There is not much satire in the Marx Brothers, they don’t have real targets. They are the foes not so much of stuffiness and regimentation as of normality itself, the America dreams are made of, that alien realm where other people have the gall to feel at home. It is for this reason, I think, that Chico’s accent is often more than a bit of simple vaudeville business. When he confuses mutinies with matinees that seems an amiable and silly enough joke. But he and Groucho are talking about Columbus—who must have had some sort of Italian accent, if only in Italian—and Groucho pretends to be disgusted, throws down his hat, and says, “There’s my argument. Restrict immigration.” It is for the same reason that the passport scene in Monkey Business is so funny. The brothers are trying to get into America on Maurice Chevalier’s passport, and they all sing “You Brought a New Kind of Love to Me” in order to prove their identity. The silent Harpo comes closest to making it because he is miming to a Chevalier record (another un-American accent), but the scene ends in chaos, papers fluttering everywhere, with Harpo frenziedly rubber-stamping everything in sight. There is a particular delight in all this which for most of us, I suppose, comes from the overthrow of officialdom. But the energy of the scene comes, I suspect, from the fact that the rules of the country are being mangled at the port of entry.
Literally, the Marx Brothers were the children of immigrants from northeastern Germany and Alsace. Chico, Harpo, and Groucho were born Leonard, Adolf (later Arthur), and Julius in 1887, 1888, and 1890, and grew up in Yorkville, a German section of New York. There were two younger brothers: Gummo (Milton) and Zeppo (Herbert). Of the older children, only Chico finished grade school, and all of them had various odd jobs before they were reunited in show business, under their mother’s quirky management. They moved to Chicago, and back to New York. Gummo left the act; Zeppo joined it, and stayed with it through the early films. They sang and they did comedy numbers, and they climbed toward fame: time on the road; top billing in vaudeville; Broadway; two movies made in New York; Hollywood. Along with W.C. Fields and Mae West, they were the first great comics of the sound cinema.
The memorable films are undoubtedly Monkey Business, Horsefeathers, Duck Soup, A Night at the Opera, and A Day at the Races, although there are wonderful things in the earlier Cocoanuts and Animal Crackers. The later films, At the Circus, Go West, A Night in Casablanca, and The Big Store, also have their moments, but show a clear slackening of pace. Groucho, of course, had a second public life as host of the successful radio and television quiz show “You Bet Your Life,” selected bits of which can still be seen as “The Best of Groucho.” He grew a real mustache to replace the greasepaint job of earlier years, and smoothed the edges of his rather fierce screen character.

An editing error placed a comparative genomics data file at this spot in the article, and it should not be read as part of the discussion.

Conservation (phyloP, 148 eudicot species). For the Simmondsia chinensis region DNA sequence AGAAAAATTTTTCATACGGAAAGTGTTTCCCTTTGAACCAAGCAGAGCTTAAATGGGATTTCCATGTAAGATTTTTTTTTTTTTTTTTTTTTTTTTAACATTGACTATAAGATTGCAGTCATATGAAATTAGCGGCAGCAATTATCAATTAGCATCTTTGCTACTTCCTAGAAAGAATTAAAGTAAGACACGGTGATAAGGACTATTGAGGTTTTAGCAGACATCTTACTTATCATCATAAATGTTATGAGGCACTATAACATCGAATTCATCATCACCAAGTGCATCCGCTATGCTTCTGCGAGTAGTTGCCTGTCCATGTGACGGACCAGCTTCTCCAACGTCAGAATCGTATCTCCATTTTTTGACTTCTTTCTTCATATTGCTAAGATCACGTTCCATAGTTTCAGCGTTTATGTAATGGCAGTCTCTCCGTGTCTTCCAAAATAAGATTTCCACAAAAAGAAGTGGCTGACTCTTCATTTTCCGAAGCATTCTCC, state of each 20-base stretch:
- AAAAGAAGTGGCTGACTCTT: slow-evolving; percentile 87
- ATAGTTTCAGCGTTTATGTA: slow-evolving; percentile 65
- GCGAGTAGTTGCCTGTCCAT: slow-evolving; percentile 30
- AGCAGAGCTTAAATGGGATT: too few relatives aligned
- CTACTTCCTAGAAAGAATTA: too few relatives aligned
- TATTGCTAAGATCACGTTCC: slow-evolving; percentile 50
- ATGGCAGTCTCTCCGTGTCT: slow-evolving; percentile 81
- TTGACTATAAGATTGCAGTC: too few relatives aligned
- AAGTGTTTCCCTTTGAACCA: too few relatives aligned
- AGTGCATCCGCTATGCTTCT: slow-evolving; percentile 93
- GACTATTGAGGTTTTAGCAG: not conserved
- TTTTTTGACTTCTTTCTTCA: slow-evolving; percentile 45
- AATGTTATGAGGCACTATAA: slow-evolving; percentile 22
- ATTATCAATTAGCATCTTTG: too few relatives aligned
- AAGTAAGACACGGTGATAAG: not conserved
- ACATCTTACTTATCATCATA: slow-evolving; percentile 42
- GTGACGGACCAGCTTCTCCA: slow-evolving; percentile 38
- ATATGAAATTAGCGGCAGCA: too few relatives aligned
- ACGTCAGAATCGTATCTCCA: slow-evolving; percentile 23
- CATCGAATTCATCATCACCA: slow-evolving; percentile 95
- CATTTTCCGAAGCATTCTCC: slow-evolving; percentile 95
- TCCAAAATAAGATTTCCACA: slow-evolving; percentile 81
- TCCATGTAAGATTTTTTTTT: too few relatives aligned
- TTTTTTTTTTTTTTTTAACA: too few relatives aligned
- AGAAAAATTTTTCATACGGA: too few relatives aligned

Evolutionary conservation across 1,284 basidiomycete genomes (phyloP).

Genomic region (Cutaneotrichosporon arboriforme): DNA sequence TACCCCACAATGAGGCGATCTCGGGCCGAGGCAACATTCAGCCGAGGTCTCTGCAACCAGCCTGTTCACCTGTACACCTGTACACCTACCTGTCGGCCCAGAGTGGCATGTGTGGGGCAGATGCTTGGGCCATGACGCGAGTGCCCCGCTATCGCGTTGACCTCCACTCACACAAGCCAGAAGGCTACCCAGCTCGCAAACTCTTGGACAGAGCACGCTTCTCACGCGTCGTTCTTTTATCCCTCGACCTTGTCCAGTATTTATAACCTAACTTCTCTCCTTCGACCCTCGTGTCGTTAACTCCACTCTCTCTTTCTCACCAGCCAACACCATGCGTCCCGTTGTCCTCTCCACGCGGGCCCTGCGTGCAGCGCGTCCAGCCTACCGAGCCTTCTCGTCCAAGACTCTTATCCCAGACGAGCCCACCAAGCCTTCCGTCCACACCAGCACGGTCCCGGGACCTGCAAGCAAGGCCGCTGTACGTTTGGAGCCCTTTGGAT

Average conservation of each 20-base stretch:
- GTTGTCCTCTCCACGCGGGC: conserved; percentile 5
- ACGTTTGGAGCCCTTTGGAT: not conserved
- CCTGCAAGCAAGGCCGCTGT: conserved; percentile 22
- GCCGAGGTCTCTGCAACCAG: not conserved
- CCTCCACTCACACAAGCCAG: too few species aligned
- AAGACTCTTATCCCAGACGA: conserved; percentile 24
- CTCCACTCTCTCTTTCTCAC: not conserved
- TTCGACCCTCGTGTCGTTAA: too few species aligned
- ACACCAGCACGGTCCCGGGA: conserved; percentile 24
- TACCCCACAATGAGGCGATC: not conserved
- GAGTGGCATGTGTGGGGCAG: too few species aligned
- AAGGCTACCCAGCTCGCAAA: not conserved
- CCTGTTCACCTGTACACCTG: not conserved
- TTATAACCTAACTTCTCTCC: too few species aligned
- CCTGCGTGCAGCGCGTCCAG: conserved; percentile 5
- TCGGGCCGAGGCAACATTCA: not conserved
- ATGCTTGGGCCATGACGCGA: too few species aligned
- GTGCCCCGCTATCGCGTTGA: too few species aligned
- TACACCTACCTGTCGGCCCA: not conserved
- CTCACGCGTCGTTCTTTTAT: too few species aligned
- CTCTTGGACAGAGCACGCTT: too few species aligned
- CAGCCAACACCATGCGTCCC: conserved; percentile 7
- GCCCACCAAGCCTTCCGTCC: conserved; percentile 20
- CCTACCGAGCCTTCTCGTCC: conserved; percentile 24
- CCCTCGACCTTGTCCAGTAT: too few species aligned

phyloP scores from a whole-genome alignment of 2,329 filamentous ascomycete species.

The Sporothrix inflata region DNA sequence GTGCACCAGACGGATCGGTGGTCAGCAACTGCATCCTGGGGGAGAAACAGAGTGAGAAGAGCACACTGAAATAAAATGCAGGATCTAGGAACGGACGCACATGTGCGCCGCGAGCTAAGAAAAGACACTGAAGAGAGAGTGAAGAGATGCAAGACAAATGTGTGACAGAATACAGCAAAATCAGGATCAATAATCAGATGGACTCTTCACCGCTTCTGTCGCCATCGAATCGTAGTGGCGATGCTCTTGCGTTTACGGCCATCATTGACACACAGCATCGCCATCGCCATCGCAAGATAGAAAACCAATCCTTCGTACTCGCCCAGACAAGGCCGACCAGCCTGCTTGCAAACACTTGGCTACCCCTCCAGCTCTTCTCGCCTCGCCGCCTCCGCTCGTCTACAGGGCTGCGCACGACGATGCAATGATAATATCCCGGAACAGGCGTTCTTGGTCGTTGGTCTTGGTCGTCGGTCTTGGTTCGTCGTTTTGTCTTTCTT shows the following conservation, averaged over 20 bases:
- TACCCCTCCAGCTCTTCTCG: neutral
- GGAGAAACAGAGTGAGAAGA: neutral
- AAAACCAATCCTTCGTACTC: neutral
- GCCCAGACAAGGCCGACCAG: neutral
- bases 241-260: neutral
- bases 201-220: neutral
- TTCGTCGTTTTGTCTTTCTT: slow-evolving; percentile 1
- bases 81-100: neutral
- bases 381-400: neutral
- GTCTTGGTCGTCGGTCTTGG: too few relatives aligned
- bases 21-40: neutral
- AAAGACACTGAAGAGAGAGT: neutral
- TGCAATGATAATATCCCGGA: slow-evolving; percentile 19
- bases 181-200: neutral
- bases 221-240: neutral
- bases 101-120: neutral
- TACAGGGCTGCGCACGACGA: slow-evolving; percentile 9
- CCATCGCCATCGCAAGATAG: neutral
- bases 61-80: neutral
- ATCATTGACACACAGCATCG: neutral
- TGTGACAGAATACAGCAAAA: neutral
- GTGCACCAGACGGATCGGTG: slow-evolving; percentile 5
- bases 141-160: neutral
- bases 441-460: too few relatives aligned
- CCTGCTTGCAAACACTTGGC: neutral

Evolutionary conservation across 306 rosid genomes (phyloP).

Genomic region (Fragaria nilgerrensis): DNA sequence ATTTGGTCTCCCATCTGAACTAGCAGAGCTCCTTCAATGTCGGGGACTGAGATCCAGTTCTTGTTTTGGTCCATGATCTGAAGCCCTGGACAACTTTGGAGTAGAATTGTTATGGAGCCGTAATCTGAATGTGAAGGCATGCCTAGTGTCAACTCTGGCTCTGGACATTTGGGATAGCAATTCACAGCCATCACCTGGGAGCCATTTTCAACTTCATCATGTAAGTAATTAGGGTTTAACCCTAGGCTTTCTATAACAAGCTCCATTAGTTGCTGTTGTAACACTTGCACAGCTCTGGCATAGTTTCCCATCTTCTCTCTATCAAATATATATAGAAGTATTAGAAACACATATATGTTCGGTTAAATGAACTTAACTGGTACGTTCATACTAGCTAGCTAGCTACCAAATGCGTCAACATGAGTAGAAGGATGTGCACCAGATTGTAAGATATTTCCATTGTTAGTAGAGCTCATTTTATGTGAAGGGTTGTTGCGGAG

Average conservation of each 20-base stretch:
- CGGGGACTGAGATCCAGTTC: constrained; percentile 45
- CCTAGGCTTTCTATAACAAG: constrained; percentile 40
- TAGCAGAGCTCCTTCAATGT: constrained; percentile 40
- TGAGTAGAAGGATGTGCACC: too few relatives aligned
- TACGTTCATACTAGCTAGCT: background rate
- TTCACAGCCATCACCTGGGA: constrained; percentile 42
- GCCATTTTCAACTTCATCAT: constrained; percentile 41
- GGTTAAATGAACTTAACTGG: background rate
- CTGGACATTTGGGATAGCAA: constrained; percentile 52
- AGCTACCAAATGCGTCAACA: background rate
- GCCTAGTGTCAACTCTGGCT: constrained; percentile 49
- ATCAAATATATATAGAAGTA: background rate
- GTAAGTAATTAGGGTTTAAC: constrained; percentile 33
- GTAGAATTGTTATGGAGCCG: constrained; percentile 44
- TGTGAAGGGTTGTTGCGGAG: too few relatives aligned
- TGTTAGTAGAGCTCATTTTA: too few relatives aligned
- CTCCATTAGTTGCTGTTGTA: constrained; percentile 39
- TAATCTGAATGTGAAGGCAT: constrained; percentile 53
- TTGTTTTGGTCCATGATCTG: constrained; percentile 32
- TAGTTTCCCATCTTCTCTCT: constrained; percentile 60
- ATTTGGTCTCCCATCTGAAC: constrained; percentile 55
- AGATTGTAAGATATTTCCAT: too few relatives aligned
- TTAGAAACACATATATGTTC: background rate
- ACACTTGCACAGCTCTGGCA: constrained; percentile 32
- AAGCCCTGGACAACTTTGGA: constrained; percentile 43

Still, he could be withering when he wanted to, and the show’s contestants, in a minor way, took over from Chico and Harpo as agents of the world’s madness. The contestants played it straighter, certainly, but they also fed Groucho his cues for his often bitter wisecracks. Hector Arce quotes John Crosby quoting one particular show where Rear Admiral R.W. Barry, director of civil defense for Los Angeles, insisted on the importance of making everyone in Los Angeles conscious of civil defense. “That’s a very big job,” Groucho said. “It’s tough enough just to see to it that everyone in Los Angeles is conscious.”
It should be said, perhaps, that this line, like most of his lines, was probably made up for Groucho by an invisible, hard-working writer. A number of very funny men, including S.J. Perelman, worked for the Marx Brothers, and a large part of Groucho’s fast-talking character was created by George S. Kaufman, who spoke like Groucho even before he met him. “I’d rather write for the Barbary apes,” he is supposed to have said when collaboration with the Marx Brothers was proposed to him. The brothers reportedly improvised a lot on the set of their films, but they also tested their jokes in stage performances where they could, and kept the ones that got the biggest laughs. The notion of the ever-inventing Marx Brothers seems to belong at least as much to myth as to reality. Groucho as quizmaster was always being favorably compared to people like Bob Hope, who merely delivered the gags that others had made—that thoughtless merely burying a whole career and a great array of skills. But in fact Groucho’s show was as carefully scripted as any of Hope’s routines, and it was the thought of Groucho’s freedom and wit that mattered.